Elsewhere in the city, a young boy named Max is throwing out old sports equipment and toys into a nearby dumpster. A task made more difficult because of his leg braces and that his hands begin to cramp up. He suddenly hears a bunch of noise behind him, and when he turns around, Max discovers that some of his classmates have tied tin-cans to his legs. The kids chase Max, forcing him to run for it. When the intelligent child hurls insults at the other kids. Unable to understand Max’s vocabulary they threaten to beat him up, but he manages to flee the scene and get back home. Inside, Max has an advanced workshop where he conducts his experiments. Turning on his computers, it activates a robot that Max called “Future Max”. Max tells his robotic invention that his nervous system is slowly failing him, Max tells Future Max that he will eventually use mechanical parts to replace his own nervous system. Suddenly there is a tapping noise that comes from a brick wall. Max rushes to it, it is the girl who lives next door named Beatrice. He tells her about his day, making up a story about playing ball with his friends. Unaware of who Max really is, she hopes he wasn’t playing with the local bullies who she saw bullying a handicapped child. Beatrice then shows Max a surprise by pushing out one of the bricks that she chiseled loose so they can hold hands together. The idea of Beatrice learning the truth about him frightens Max. When she asks him to touch her hand, Max tries but his hands cramp up again and he accidentally hurts her. He apologizes but convinces her that he needs wants to keep the mystery of their friendship. Beatrice can’t understand it, but Max assures her that they can finally meet soon, but has to get back to work on his science fair project. It’s then that Max’s combining robots return home, and as he goes to work on repairing the damaged machine, he puts aside a letter from Reed Richards, declining his request for nerve restoration research due to time constraints.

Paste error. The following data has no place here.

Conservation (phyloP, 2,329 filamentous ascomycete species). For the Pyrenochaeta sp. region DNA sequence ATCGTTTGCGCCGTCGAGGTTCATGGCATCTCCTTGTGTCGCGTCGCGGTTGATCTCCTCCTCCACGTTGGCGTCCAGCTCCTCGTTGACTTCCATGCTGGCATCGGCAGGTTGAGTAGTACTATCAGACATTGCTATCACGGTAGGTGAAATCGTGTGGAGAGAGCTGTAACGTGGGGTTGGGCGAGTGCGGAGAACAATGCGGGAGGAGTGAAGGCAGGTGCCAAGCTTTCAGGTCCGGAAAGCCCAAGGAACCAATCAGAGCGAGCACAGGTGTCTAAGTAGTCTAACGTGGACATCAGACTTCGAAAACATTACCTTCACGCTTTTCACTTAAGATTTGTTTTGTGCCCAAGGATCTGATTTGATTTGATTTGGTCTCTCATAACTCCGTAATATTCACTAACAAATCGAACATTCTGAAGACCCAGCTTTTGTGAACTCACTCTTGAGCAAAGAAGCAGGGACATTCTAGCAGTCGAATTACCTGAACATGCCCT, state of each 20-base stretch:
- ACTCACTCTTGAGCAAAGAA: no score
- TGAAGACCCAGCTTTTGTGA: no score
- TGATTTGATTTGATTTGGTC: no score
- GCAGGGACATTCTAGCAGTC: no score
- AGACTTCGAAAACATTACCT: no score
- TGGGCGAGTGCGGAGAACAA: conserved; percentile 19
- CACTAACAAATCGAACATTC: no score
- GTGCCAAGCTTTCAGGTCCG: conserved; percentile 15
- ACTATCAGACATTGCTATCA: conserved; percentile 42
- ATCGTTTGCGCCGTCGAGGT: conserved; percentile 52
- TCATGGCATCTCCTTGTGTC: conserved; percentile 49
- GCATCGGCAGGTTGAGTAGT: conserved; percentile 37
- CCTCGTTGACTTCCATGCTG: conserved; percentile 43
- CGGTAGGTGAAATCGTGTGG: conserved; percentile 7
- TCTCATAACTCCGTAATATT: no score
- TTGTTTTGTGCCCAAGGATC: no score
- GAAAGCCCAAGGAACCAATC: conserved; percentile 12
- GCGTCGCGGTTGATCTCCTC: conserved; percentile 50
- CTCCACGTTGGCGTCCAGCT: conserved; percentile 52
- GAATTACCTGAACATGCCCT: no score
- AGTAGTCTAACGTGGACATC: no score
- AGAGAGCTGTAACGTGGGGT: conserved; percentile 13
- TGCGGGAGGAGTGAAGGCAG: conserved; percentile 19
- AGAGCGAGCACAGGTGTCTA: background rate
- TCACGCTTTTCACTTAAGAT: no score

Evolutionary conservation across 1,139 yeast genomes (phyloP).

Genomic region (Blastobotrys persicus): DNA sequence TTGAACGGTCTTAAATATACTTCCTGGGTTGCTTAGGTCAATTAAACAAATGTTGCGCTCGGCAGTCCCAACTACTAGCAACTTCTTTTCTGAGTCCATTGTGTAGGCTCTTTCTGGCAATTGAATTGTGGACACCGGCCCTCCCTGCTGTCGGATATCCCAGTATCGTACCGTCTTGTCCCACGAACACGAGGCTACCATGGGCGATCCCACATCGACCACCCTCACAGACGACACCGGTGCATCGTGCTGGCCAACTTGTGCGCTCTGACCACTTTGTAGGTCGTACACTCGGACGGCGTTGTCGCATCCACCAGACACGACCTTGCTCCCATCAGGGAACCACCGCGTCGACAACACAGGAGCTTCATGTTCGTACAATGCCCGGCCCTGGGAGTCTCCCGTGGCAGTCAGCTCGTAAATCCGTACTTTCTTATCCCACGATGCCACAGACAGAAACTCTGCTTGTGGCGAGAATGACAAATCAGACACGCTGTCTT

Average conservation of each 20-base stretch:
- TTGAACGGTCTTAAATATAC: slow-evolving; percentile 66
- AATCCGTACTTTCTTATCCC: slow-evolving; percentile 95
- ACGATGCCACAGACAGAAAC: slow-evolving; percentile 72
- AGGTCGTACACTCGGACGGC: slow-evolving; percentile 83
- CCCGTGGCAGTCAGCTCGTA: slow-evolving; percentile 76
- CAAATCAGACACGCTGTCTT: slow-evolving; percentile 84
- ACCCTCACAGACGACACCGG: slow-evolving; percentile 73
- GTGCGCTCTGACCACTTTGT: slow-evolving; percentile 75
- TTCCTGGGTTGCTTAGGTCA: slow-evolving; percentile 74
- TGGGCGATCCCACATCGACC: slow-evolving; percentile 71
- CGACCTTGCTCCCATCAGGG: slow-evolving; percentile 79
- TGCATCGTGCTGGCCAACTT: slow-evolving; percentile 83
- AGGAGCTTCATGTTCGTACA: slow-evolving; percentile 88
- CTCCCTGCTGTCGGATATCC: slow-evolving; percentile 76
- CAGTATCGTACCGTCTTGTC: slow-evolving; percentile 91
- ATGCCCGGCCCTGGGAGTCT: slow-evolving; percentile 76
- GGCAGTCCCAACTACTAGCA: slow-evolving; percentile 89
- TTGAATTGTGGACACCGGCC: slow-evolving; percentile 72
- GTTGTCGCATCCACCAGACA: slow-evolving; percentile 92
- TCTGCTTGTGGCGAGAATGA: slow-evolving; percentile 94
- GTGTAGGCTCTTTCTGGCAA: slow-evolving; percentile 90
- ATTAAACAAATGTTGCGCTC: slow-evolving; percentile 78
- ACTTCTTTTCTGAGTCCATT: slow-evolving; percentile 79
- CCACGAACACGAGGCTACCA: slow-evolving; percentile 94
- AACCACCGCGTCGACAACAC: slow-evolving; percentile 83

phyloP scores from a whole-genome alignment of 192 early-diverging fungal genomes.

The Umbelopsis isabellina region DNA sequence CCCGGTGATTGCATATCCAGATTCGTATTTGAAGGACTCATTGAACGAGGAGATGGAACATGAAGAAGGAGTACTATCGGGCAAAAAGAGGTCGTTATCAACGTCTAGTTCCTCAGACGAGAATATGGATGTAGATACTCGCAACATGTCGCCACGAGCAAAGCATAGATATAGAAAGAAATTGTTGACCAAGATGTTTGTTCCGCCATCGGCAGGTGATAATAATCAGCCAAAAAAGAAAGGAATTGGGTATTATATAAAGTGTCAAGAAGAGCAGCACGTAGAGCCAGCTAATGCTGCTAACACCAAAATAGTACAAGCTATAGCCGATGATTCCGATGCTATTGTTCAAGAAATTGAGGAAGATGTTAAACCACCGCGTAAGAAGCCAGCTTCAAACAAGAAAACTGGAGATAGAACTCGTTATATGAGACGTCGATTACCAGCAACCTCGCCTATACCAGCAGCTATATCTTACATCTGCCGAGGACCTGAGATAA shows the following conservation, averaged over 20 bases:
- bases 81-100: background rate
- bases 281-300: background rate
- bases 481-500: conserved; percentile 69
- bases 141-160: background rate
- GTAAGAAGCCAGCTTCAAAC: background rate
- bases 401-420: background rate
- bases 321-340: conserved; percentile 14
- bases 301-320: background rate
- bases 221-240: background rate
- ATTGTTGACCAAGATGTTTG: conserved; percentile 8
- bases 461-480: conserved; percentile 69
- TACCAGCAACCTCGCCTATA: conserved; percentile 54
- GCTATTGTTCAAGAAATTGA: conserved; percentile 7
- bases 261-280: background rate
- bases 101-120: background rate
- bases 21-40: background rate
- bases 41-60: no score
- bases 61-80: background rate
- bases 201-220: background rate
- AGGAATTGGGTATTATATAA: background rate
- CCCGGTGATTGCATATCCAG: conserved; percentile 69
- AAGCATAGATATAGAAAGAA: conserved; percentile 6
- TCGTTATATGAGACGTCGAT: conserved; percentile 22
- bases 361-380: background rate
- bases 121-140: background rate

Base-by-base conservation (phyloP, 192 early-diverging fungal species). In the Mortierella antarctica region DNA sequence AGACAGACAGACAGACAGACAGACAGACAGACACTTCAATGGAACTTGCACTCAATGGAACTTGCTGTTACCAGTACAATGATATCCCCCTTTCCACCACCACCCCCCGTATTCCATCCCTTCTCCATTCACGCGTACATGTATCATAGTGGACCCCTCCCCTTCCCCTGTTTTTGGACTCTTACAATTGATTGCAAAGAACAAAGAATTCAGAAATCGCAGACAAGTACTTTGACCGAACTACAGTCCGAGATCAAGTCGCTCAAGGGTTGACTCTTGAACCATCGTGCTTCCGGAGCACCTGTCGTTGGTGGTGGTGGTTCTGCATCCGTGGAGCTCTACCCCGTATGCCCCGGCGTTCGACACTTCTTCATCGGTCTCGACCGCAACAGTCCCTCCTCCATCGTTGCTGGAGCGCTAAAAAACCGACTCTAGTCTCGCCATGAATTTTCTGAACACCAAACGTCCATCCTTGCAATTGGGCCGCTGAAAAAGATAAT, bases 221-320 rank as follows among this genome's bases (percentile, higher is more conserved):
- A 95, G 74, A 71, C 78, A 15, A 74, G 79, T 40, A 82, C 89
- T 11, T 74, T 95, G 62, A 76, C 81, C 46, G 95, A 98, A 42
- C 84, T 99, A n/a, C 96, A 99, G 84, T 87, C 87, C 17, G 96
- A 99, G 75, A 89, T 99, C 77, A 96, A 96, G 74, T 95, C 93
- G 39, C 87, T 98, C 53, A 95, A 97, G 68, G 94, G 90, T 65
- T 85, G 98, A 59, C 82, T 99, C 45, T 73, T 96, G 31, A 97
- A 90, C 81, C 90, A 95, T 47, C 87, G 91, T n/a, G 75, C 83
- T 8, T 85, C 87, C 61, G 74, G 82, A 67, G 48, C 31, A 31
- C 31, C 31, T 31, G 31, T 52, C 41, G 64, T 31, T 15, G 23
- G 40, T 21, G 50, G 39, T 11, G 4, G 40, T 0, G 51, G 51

The next day, a street hustler named Alexis Sharp decides to play a small con by offering to walk an elderly woman across the street in order to pick her pockets. Unfortunately, the plan backfires when her pet poodle bites Alexis’ finger, forcing him to punt the dog across the street and flee. Checking out the newspaper, he finds an article about an upcoming science fair and decides to use his con-man skills to find an inventive child with a wealthy family to bilk on false promises of marketing their child’s invention. Later, at the science fair, Max is setting up his science fair project. He crosses paths with his intellectual rival, Chester, who has assistants to help him set up his own project. However, these assistants are more interested in playing video games and eventually abandon Chester, leaving him to set up alone. Also present is Peter Parker, who is impressed with the imagination and ingenuity the children have put on display. Peter is impressed by Max’s invention, a device that increases the strength of your grip. Peter introduces himself to Max, who is excited to meet Parker, as he knows that Peter used to attend the same school and won his share of science fairs. As they begin talking about Max’s invention, the boy is happy to finally speak with someone who understands him. Peter offers to try and convince his editor at the Daily Bugle to do an article on Max and his inventions. Max is briefly interested but soon becomes engrossed in his work.